Study Guide

The Wealth of Nations Book I, Chapter 4

By Adam Smith

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Book I, Chapter 4

Of the Origin and Use of Money

  • So if we asked you, "Why does money exist?" what would your answer be? Well before you decide, you might want to check out this chapter of The Wealth of Nations. Because ol' Smithy is going to lay it out for us.
  • Turns out that if you're a coat maker who makes a thousand coats a year, you're going to end up with 999 coats too many. So you want to trade those coats for other things you might need, like food. But why not just trade a coat for a hundred potatoes? Why does money have to come into the equation?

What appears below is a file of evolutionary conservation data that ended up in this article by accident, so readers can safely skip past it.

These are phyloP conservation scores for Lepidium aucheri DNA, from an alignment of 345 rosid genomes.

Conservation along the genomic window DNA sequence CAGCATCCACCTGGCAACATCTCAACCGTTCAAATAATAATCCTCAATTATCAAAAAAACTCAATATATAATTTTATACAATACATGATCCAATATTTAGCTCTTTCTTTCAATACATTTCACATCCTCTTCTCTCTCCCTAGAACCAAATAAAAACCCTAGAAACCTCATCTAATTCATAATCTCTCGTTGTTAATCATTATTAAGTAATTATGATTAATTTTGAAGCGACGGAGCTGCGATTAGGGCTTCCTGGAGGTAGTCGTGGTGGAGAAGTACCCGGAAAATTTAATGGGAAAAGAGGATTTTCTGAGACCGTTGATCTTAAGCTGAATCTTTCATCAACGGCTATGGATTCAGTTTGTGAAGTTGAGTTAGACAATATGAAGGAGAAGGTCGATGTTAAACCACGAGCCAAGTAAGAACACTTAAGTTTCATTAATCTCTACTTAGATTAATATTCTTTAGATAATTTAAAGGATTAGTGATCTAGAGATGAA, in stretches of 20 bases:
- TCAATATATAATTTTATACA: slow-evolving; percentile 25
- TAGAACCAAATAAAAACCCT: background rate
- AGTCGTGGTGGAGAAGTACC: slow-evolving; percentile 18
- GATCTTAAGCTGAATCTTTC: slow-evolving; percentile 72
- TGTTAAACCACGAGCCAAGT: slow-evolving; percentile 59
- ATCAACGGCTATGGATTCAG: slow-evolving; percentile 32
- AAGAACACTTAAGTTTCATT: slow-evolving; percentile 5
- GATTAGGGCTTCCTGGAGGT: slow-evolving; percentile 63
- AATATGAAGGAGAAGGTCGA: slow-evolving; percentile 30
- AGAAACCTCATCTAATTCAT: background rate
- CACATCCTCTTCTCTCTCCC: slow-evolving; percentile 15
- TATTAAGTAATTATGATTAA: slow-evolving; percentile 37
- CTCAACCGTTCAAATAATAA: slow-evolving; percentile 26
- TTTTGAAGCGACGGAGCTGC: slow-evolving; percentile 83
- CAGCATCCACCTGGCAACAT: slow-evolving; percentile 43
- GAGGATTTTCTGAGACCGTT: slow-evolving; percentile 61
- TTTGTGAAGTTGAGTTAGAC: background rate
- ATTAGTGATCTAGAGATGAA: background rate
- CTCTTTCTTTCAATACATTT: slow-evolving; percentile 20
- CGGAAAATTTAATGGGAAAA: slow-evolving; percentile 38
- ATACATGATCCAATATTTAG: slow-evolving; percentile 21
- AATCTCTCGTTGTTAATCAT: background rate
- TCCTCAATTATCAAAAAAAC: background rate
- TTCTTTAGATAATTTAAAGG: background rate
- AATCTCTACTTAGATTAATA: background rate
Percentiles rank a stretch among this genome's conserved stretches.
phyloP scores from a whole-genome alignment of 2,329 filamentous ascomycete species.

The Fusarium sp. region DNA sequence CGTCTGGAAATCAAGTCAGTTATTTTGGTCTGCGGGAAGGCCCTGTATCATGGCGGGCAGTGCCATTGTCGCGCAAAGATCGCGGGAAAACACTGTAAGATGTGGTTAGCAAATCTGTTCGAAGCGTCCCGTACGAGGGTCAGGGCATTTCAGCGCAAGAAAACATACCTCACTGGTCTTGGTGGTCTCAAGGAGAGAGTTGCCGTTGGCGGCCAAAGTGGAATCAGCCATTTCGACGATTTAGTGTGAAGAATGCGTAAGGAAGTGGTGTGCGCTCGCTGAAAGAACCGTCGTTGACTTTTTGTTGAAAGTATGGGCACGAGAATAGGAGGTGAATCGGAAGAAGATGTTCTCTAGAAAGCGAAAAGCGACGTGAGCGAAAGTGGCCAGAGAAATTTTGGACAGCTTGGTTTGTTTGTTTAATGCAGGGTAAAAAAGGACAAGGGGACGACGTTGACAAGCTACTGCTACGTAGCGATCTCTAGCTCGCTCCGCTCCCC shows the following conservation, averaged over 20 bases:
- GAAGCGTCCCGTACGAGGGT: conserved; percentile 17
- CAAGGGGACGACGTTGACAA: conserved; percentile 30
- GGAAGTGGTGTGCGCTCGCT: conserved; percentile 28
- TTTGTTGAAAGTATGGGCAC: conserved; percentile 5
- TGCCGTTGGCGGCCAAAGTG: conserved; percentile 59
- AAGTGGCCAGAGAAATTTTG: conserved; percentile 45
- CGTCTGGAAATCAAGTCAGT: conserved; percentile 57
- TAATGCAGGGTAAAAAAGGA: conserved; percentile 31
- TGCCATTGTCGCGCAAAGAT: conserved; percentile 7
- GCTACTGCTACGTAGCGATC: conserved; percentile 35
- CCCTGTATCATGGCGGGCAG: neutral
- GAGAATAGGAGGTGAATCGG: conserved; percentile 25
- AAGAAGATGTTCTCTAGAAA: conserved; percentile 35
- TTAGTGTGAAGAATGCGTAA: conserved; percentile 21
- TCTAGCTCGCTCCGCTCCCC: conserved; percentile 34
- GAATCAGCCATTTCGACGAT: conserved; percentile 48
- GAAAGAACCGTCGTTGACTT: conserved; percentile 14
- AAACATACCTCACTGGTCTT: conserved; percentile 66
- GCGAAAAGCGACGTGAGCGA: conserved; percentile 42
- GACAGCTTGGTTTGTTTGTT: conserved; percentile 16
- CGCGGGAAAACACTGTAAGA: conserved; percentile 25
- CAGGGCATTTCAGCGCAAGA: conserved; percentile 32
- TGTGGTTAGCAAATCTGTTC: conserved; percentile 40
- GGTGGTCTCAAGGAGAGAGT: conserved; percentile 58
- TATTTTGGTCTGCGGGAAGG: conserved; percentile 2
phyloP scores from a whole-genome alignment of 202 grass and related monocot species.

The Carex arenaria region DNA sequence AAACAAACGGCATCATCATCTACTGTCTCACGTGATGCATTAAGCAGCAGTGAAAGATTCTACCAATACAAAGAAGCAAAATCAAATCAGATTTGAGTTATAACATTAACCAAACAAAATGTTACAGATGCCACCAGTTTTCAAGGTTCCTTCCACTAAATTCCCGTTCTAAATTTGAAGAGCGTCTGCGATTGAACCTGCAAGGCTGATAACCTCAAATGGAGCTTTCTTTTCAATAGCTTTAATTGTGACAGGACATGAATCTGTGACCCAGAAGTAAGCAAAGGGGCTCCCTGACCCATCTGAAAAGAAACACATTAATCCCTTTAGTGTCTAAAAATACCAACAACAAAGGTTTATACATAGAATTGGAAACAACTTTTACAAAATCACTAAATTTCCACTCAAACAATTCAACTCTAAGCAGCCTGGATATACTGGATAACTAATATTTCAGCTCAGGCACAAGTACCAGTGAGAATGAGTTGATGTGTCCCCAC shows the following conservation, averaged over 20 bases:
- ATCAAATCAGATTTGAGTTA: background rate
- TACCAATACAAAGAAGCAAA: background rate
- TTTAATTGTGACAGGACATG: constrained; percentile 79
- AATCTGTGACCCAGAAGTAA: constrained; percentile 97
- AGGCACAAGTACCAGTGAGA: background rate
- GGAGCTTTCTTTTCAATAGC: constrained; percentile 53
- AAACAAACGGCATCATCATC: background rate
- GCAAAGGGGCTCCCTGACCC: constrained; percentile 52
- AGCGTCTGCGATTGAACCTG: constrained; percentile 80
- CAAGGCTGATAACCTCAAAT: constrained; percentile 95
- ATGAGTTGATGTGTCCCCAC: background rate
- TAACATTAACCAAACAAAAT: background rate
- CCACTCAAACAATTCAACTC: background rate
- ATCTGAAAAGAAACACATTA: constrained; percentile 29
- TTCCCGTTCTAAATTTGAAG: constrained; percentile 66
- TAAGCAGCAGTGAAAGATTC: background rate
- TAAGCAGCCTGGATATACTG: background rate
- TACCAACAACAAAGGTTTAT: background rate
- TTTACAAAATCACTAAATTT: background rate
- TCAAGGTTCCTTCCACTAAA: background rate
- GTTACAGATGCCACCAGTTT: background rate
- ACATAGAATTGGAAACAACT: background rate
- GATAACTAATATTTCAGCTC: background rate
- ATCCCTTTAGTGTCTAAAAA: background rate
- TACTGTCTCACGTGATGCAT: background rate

• Well for starters, maybe the only people who want to buy your coats are potato growers. But if you want something more in life than coats and potatoes, you're out of luck because the potato folks are the only ones you can trade with. That's why you need something that will allow you to sell your coats while still buying the products of people who don't want coats.
  • Smith walks us through how shells, metals, and other little objects have been used as money in other societies, like dried cod in Newfoundland.
  • But of all the different things used as money, people have tended to prefer metal because it's not easy to find and because it's so durable.
  • But using metal as money can be inconvenient because you have to weigh the stuff every time you take it as payment. Just imagine yourself in the line at Starbucks and waiting for the barista to weigh every coin handed to them.

The Wealth of Nations Book I, Chapter 4 Study Group

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